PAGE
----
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Johns Hopkins Health - Do You Have a Bum Thumb?

Summer 2014
Issue No. 25

Do You Have a Bum Thumb?

Date: July 8, 2014

thumb arthritis

Where the thumb joins the wrist—the thumb basal joint—is the hand’s most mobile joint. With that mobility, unfortunately, comes a susceptibility to osteoarthritis.

“There’s no particular cause, other than general wear and tear from using the hands, which we do every day,” says W. P. Andrew Lee, M.D., a hand surgeon and director of the Department of Plastic and Reconstructive Surgery at Johns Hopkins. Thumb arthritis is common in people in their 60s and beyond, and sometimes it develops even earlier.

Symptoms include discomfort progressing to pain, especially in manual activities such as opening a jar lid or turning a doorknob. Because of the pain, people tend to limit thumb mobility.

Lee begins treatment conservatively, with a thumb brace that supports the thumb and reduces pain, or a cortisone injection to decrease inflammation. The next step would be surgery to remove the degenerated bone where the joint is and reconstruct the joint with a wrist tendon. (“The procedure should be done by a hand surgery specialist,” Lee says.) Therapy follows this outpatient procedure, and significant, pain-free activity can resume in about three months.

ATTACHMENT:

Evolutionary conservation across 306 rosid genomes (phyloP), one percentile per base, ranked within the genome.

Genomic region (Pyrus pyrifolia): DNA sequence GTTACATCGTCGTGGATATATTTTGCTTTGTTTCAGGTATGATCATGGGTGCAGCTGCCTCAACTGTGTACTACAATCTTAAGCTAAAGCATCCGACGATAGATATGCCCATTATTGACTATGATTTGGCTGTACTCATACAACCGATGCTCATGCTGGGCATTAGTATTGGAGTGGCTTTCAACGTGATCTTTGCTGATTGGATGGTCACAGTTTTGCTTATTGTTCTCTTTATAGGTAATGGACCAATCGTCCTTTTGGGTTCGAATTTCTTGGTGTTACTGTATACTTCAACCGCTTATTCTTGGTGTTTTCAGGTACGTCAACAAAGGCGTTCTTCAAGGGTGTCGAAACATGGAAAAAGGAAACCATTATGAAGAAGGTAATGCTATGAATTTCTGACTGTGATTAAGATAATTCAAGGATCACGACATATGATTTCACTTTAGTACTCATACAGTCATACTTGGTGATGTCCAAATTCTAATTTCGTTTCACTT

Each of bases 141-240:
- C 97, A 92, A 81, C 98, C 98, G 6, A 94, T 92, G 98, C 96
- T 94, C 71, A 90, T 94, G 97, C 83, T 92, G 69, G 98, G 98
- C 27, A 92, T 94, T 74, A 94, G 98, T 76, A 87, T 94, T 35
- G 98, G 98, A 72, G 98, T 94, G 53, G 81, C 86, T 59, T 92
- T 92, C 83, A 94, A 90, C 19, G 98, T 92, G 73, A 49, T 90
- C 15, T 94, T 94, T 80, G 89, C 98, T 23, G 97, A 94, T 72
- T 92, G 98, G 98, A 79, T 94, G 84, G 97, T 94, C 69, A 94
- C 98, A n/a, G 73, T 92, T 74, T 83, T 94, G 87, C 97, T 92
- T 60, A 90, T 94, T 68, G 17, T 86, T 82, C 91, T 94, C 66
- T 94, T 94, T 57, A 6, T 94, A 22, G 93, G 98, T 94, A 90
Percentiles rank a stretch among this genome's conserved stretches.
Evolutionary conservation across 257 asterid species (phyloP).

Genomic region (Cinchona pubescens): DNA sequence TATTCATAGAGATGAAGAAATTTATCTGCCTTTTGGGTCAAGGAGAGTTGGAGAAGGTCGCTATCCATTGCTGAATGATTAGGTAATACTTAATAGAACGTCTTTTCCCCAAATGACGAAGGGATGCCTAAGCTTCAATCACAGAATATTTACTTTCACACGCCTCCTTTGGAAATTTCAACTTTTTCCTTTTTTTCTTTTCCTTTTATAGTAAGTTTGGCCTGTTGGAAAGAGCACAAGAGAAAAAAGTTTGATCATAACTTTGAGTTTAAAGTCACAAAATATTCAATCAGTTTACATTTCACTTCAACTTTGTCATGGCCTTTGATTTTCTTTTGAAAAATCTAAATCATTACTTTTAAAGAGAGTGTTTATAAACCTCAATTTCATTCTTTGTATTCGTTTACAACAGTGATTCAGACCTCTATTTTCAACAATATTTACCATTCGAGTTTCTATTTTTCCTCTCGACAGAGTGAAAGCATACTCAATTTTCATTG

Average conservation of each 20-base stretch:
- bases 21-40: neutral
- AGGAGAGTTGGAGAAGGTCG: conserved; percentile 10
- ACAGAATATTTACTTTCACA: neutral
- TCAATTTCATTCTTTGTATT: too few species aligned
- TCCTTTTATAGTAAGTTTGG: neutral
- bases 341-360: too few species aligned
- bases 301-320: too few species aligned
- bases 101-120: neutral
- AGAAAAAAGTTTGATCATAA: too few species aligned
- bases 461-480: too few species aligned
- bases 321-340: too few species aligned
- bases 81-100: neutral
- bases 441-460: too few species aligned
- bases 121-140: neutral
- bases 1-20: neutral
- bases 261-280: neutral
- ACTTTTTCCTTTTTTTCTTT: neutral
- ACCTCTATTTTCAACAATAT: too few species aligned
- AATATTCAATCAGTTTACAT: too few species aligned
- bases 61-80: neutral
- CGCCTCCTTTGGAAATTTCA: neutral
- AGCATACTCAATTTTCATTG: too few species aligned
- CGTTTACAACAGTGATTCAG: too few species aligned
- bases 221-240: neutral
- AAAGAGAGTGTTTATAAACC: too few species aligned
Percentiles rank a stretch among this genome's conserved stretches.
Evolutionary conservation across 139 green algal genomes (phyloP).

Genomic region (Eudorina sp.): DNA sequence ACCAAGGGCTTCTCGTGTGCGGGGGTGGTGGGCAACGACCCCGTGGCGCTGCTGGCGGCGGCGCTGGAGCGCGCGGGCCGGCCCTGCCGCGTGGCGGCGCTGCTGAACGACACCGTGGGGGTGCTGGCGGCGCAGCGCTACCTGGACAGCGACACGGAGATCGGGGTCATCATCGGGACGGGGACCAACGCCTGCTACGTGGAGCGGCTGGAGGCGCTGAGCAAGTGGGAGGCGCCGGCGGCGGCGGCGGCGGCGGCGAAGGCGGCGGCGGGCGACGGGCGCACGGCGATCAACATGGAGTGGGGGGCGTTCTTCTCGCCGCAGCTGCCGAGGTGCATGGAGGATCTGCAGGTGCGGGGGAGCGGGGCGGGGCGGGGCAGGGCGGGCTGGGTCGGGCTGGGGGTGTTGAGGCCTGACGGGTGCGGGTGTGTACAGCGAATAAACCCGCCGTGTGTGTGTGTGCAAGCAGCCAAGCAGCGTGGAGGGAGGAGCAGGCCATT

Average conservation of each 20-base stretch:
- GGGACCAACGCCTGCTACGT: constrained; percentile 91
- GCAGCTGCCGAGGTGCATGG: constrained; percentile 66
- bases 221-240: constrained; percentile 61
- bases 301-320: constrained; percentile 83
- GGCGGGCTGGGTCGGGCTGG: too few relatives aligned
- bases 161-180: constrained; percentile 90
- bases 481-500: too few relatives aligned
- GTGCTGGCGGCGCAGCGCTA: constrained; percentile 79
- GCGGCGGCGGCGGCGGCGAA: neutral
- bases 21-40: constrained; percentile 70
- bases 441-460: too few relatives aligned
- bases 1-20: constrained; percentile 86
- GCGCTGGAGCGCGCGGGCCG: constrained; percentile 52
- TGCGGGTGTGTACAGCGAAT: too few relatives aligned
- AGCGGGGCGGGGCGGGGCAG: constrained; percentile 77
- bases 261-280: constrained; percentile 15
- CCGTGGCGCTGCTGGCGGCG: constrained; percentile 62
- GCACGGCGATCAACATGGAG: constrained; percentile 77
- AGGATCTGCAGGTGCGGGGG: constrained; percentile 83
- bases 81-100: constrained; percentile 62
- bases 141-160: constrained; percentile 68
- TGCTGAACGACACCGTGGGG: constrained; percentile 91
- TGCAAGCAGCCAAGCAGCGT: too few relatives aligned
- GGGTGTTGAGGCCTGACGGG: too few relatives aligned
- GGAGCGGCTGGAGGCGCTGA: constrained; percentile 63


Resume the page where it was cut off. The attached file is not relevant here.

Watch a Q&A on the diagnosis, management and treatment of thumb arthritis with W. P. Andrew Lee, M.D., a hand surgeon and director of the Department of Plastic and Reconstructive Surgery at Johns Hopkins. Visit bit.ly/thumbarthritis.
 

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